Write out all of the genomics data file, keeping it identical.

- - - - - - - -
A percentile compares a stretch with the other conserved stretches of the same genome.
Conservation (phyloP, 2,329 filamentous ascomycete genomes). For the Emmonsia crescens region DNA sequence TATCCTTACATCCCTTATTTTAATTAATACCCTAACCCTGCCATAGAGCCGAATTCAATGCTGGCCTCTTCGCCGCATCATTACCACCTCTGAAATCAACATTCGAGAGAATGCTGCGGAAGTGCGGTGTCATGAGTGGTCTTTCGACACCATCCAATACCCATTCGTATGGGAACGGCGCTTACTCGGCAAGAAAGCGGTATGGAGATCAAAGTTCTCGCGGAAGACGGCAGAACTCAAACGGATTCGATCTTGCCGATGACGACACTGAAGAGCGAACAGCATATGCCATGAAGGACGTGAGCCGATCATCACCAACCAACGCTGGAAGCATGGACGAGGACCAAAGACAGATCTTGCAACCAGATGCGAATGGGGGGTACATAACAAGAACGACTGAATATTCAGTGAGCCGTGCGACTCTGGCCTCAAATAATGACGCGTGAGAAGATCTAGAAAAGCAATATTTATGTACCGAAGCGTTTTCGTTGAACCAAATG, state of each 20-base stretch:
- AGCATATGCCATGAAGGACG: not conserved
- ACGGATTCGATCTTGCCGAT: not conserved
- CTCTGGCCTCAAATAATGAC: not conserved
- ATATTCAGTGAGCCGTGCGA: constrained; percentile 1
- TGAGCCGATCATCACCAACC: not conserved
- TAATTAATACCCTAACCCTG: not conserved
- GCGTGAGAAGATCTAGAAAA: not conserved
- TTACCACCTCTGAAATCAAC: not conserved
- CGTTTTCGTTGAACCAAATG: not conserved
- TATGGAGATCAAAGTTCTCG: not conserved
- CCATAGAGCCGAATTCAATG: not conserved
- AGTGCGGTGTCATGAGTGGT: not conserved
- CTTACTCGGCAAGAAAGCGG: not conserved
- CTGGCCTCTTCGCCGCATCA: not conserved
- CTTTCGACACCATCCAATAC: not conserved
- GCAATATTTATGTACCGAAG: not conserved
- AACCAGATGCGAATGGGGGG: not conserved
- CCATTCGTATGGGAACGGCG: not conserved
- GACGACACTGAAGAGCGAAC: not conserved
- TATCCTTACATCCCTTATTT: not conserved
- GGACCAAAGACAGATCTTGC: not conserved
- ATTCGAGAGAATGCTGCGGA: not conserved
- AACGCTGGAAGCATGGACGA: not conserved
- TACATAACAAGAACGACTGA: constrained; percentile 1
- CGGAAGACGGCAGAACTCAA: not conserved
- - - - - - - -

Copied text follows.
A percentile compares a stretch with the other conserved stretches of the same genome.
Conservation (phyloP, 2,329 filamentous ascomycete genomes). For the Emmonsia crescens region DNA sequence TATCCTTACATCCCTTATTTTAATTAATACCCTAACCCTGCCATAGAGCCGAATTCAATGCTGGCCTCTTCGCCGCATCATTACCACCTCTGAAATCAACATTCGAGAGAATGCTGCGGAAGTGCGGTGTCATGAGTGGTCTTTCGACACCATCCAATACCCATTCGTATGGGAACGGCGCTTACTCGGCAAGAAAGCGGTATGGAGATCAAAGTTCTCGCGGAAGACGGCAGAACTCAAACGGATTCGATCTTGCCGATGACGACACTGAAGAGCGAACAGCATATGCCATGAAGGACGTGAGCCGATCATCACCAACCAACGCTGGAAGCATGGACGAGGACCAAAGACAGATCTTGCAACCAGATGCGAATGGGGGGTACATAACAAGAACGACTGAATATTCAGTGAGCCGTGCGACTCTGGCCTCAAATAATGACGCGTGAGAAGATCTAGAAAAGCAATATTTATGTACCGAAGCGTTTTCGTTGAACCAAATG, state of each 20-base stretch:
- AGCATATGCCATGAAGGACG: not conserved
- ACGGATTCGATCTTGCCGAT: not conserved
- CTCTGGCCTCAAATAATGAC: not conserved
- ATATTCAGTGAGCCGTGCGA: constrained; percentile 1
- TGAGCCGATCATCACCAACC: not conserved
- TAATTAATACCCTAACCCTG: not conserved
- GCGTGAGAAGATCTAGAAAA: not conserved
- TTACCACCTCTGAAATCAAC: not conserved
- CGTTTTCGTTGAACCAAATG: not conserved
- TATGGAGATCAAAGTTCTCG: not conserved
- CCATAGAGCCGAATTCAATG: not conserved
- AGTGCGGTGTCATGAGTGGT: not conserved
- CTTACTCGGCAAGAAAGCGG: not conserved
- CTGGCCTCTTCGCCGCATCA: not conserved
- CTTTCGACACCATCCAATAC: not conserved
- GCAATATTTATGTACCGAAG: not conserved
- AACCAGATGCGAATGGGGGG: not conserved
- CCATTCGTATGGGAACGGCG: not conserved
- GACGACACTGAAGAGCGAAC: not conserved
- TATCCTTACATCCCTTATTT: not conserved
- GGACCAAAGACAGATCTTGC: not conserved
- ATTCGAGAGAATGCTGCGGA: not conserved
- AACGCTGGAAGCATGGACGA: not conserved
- TACATAACAAGAACGACTGA: constrained; percentile 1
- CGGAAGACGGCAGAACTCAA: not conserved